Over the last 10 years, we’ve heard a deafening drumbeat of how everything is becoming increasingly quantifiable, accountable, even automated. The job growth is in analytics. Big data tells all. Attribution is truth. The quants will rule.
As a former digital agency creative, to me this is all true and terrific for clients. Harnessing data is a great way to find and give consumers added value, while proving success to the folks upstairs. What we mustn’t lose sight of, however, is the critical role of creativity in digital solutions and for enterprises that want to dramatically evolve. Creativity boldly wakes customers up to what they didn’t realize is possible, helps them pay closer attention and involves them more deeply in the business. Creativity helps differentiate, especially in a world of parity and commodity. Creativity creates value.
Once the domain of just marketing and its people, creativity has moved beyond messaging, design and temporary customer engagement to across the entire enterprise. Creativity can now be found in research and development, in customer service, in the product, in the store build, and even in the ways the customer use the product post-purchase. In all these places beyond marketing, creativity’s impact is not only more enduring but more significant as a contributor to growth and a business’s transformation. Digital creativity isn’t just a special sauce to use selectively—but a mindset to exploit throughout.
There are big implications in this. It means talent growth for creativity has to be as important as it is for analytics. It means people outside marketing have to take more responsibility for creative thought and inventive approaches. Outside-in won’t work alone. The good news is that if you do this, the pay-off is rich.
THREE BIG ARENAS FOR DIGITAL CREATIVITY
This rich area for creative thinking includes advertising, direct marketing, micro-sites, social media, in-store activation, public relations, location, events and connectivity. Most of my career has been here, and the biggest and longest track record of performance and innovation in the market is also here. There’s no shortage of great examples. Think GE’s 6-Second Science, C&A’s use of Facebook Likes on their hangars, the annual Dove beauty stunt, Audi and McDonald’s on Snap chat, or even what we at Prophet recently did with Qdoba Mexico Grill to celebrate a new flat-price menu; as a brand act to symbolize the end of nickel and diming for extras like guac and queso, we literally gave back one million nickels and dimes to the public and filmed it. The limitation of digital marketing, of course, is that most are short-term. They can be creative, strategic, impact, memorable and win plenty of awards, but you sure need to do a lot of them to get any discernible growth.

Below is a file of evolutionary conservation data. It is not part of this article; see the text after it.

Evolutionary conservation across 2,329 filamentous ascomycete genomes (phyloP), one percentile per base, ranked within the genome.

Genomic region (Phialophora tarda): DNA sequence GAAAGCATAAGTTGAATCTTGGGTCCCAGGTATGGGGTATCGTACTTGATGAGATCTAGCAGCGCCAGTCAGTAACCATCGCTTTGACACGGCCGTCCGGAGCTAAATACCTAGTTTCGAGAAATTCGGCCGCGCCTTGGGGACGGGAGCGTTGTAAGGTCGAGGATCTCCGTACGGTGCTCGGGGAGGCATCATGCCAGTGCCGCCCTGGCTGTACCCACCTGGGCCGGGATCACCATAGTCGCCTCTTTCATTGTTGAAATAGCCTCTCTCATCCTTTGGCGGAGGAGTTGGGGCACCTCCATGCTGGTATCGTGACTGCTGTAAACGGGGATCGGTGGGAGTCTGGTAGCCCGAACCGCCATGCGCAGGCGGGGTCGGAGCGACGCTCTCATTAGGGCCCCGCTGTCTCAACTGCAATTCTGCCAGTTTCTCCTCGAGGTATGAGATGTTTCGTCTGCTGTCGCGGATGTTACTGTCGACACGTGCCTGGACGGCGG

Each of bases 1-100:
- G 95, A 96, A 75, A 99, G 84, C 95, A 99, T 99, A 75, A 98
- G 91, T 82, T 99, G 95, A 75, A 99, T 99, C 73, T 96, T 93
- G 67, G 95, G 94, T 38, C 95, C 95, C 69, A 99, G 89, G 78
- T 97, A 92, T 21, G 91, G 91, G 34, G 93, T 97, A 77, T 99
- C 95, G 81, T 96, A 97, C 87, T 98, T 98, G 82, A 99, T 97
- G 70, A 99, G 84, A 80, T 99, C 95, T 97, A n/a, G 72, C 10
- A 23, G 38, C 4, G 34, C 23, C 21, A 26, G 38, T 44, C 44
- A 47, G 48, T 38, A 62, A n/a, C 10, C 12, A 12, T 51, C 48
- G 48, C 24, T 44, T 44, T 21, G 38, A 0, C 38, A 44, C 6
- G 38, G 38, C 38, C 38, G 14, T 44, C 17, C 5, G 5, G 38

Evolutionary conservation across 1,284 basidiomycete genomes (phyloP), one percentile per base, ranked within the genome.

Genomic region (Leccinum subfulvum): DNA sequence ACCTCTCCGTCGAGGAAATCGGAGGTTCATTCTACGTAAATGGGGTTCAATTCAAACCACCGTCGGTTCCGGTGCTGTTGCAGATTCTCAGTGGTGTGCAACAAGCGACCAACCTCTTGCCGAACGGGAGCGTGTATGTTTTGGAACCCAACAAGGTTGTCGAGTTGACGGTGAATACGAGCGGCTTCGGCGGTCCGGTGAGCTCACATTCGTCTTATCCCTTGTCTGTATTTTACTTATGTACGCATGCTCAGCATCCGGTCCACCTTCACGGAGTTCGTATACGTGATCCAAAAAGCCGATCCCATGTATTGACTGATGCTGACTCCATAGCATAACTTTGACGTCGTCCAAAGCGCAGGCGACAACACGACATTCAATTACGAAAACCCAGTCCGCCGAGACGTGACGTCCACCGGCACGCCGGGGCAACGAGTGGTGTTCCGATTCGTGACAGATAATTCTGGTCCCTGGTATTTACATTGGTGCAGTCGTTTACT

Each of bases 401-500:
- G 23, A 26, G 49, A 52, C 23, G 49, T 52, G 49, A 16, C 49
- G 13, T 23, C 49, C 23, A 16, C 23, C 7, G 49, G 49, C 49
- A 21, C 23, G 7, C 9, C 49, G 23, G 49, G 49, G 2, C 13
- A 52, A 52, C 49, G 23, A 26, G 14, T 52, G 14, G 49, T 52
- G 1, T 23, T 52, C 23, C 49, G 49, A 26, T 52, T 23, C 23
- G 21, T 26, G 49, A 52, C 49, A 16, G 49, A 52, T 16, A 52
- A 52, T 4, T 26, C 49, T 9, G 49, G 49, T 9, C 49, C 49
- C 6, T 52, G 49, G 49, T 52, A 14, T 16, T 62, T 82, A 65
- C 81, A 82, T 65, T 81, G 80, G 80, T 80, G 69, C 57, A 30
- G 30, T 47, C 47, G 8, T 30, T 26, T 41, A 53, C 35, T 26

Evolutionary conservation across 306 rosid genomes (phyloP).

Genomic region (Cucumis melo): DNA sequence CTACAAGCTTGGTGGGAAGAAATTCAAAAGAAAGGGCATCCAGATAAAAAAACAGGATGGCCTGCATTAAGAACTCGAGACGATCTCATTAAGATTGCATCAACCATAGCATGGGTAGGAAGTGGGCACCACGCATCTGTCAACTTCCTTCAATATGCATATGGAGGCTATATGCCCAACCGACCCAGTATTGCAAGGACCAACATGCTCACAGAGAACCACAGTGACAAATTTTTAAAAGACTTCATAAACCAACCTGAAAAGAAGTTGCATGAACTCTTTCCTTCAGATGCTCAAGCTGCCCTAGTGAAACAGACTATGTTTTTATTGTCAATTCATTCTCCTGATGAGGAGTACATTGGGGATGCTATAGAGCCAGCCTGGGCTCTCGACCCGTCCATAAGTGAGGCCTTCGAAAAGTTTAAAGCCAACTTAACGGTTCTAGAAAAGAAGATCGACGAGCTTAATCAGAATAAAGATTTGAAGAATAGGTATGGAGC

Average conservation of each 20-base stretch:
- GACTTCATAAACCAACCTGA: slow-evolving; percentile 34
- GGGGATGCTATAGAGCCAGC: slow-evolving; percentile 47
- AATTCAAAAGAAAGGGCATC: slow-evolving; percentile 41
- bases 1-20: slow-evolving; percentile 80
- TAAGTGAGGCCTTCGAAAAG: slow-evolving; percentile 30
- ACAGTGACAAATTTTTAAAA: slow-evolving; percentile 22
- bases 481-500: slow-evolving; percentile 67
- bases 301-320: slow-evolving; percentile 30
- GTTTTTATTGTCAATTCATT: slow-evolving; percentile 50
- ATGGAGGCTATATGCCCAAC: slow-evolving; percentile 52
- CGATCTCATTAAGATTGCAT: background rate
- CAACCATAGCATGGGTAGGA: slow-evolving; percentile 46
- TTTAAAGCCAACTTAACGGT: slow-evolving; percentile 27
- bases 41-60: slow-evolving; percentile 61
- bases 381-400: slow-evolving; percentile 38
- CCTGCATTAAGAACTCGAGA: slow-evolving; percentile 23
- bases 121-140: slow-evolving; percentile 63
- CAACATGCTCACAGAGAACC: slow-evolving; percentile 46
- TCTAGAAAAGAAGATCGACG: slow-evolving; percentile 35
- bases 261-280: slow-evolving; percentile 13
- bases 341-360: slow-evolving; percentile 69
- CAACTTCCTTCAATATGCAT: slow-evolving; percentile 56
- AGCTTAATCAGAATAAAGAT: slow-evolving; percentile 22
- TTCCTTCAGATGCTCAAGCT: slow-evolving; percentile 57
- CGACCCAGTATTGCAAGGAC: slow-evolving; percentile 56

Where to find examples: Cannes Lions Festival, The One Show, The Shorty Awards, Webby Awards, advertising trades.
DIGITAL PRODUCTS & SERVICES:
This second arena has more lasting upside, creating new customer value with digital tools and data, sometimes on their own and frequently by integrating digital into existing physical experiences. The last few years have started to build a track record of examples here, including watersheds such as OnStar and Nike+, and more recently, Nest, Starbucks Rewards app, Sephora SkinCare IQ, UPS MyChoice, Apple Pay, Acorns app, SXSW winner VocalID, and, in the B2B space, Climate Corp’s Climate Pro. Brands may offer these services to customers at free in exchange for valuable data or improved NPS scores and some can even charge a fee for incremental revenue.
Where to find examples: Fast Company, PSFK, Wired
DIGITAL ENTERPRISE INTEGRATION:
The holy grail to me is creative infusion of digital mindset, tools and platforms into the company itself, creating value for the customer and the enterprise. Often inspired from pain points or recognized white space, this approach includes new ways of working together across the organization, tapping data to spark innovation, shifting offline processes to digital, efficiency plays, integrated channel use of web platforms, customer participation in R&D and even co-creation way past purchase. This is the mindset with which we’ve been working with our client Electrolux, and some of the most famous examples in the market include Motif and Xiaomi, both of which creatively use digital in different ways as inherent parts of their business model.
Where to find examples: Forbes, Harvard Business Review, Bloomberg BusinessWeek
Creativity has traditionally been a temporary burst of impact delivered through marketing, but in the digital age, its contribution has even bigger potential when harnessed throughout the enterprise. As a former agency creative executive, this is both humbling and inspiring. For transforming business with digital, the creative canvas—and the people on whose shoulders it rests—has only gotten bigger